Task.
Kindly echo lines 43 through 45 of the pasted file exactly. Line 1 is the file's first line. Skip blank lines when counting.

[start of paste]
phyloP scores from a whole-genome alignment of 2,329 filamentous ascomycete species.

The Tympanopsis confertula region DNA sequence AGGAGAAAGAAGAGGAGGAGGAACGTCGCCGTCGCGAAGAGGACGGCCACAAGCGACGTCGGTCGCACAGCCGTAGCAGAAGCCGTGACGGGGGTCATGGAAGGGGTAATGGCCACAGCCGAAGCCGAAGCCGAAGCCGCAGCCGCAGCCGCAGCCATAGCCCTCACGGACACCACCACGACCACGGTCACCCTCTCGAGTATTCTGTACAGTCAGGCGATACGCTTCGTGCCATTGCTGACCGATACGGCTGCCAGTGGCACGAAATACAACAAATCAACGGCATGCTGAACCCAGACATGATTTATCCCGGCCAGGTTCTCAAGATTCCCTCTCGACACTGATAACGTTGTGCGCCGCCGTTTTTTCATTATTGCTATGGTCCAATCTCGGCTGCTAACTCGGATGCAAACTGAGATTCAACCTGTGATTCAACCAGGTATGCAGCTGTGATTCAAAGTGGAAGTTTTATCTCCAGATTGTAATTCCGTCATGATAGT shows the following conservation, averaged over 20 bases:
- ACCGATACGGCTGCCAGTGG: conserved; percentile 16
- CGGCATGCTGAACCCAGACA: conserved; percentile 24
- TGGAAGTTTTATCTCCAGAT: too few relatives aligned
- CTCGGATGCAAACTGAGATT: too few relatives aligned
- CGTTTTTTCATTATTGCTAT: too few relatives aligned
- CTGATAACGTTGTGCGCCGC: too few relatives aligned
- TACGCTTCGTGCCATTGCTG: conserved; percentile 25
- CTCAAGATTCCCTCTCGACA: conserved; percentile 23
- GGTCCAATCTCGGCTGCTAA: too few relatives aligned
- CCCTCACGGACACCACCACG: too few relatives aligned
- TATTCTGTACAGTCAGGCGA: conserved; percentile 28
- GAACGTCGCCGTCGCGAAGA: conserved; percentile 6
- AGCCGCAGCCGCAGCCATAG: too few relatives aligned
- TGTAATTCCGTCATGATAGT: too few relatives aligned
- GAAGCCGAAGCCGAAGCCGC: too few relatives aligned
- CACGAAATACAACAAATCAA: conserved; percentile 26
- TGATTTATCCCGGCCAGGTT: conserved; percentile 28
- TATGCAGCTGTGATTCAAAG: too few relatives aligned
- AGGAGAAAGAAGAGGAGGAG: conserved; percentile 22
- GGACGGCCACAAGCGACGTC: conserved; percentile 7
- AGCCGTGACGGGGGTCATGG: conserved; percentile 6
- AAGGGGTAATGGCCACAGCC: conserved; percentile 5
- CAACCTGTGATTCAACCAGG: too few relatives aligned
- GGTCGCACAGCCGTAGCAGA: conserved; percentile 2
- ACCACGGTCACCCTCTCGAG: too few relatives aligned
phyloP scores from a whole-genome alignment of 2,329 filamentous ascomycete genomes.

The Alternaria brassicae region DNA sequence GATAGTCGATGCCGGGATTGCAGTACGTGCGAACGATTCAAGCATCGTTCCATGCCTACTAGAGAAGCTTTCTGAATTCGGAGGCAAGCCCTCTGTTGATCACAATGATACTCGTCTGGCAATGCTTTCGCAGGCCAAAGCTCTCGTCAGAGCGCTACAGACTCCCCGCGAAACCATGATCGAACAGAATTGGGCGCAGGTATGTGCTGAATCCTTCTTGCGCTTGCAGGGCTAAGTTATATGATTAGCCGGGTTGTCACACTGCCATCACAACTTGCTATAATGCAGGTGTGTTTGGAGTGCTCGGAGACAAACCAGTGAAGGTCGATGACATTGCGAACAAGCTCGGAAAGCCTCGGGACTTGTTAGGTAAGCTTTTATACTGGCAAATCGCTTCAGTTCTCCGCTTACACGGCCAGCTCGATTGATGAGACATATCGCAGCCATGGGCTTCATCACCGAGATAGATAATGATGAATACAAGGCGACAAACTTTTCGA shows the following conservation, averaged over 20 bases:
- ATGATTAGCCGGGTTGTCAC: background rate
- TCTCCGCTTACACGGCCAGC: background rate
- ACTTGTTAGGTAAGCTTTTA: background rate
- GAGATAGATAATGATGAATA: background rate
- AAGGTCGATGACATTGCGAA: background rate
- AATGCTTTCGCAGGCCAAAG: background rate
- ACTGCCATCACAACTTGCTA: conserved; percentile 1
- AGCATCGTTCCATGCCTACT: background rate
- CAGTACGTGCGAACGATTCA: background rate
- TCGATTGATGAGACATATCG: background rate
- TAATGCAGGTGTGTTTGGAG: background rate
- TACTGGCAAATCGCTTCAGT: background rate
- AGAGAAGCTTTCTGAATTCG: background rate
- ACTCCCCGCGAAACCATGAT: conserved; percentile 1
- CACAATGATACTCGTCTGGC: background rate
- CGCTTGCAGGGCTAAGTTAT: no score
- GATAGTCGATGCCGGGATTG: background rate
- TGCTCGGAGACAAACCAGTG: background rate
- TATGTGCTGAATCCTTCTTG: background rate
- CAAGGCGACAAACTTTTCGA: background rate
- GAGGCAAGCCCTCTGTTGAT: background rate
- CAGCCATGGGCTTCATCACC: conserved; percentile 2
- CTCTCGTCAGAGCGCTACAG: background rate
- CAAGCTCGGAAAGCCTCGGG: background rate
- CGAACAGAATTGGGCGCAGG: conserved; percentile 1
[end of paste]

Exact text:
- ACTCCCCGCGAAACCATGAT: conserved; percentile 1
- CACAATGATACTCGTCTGGC: background rate
- CGCTTGCAGGGCTAAGTTAT: no score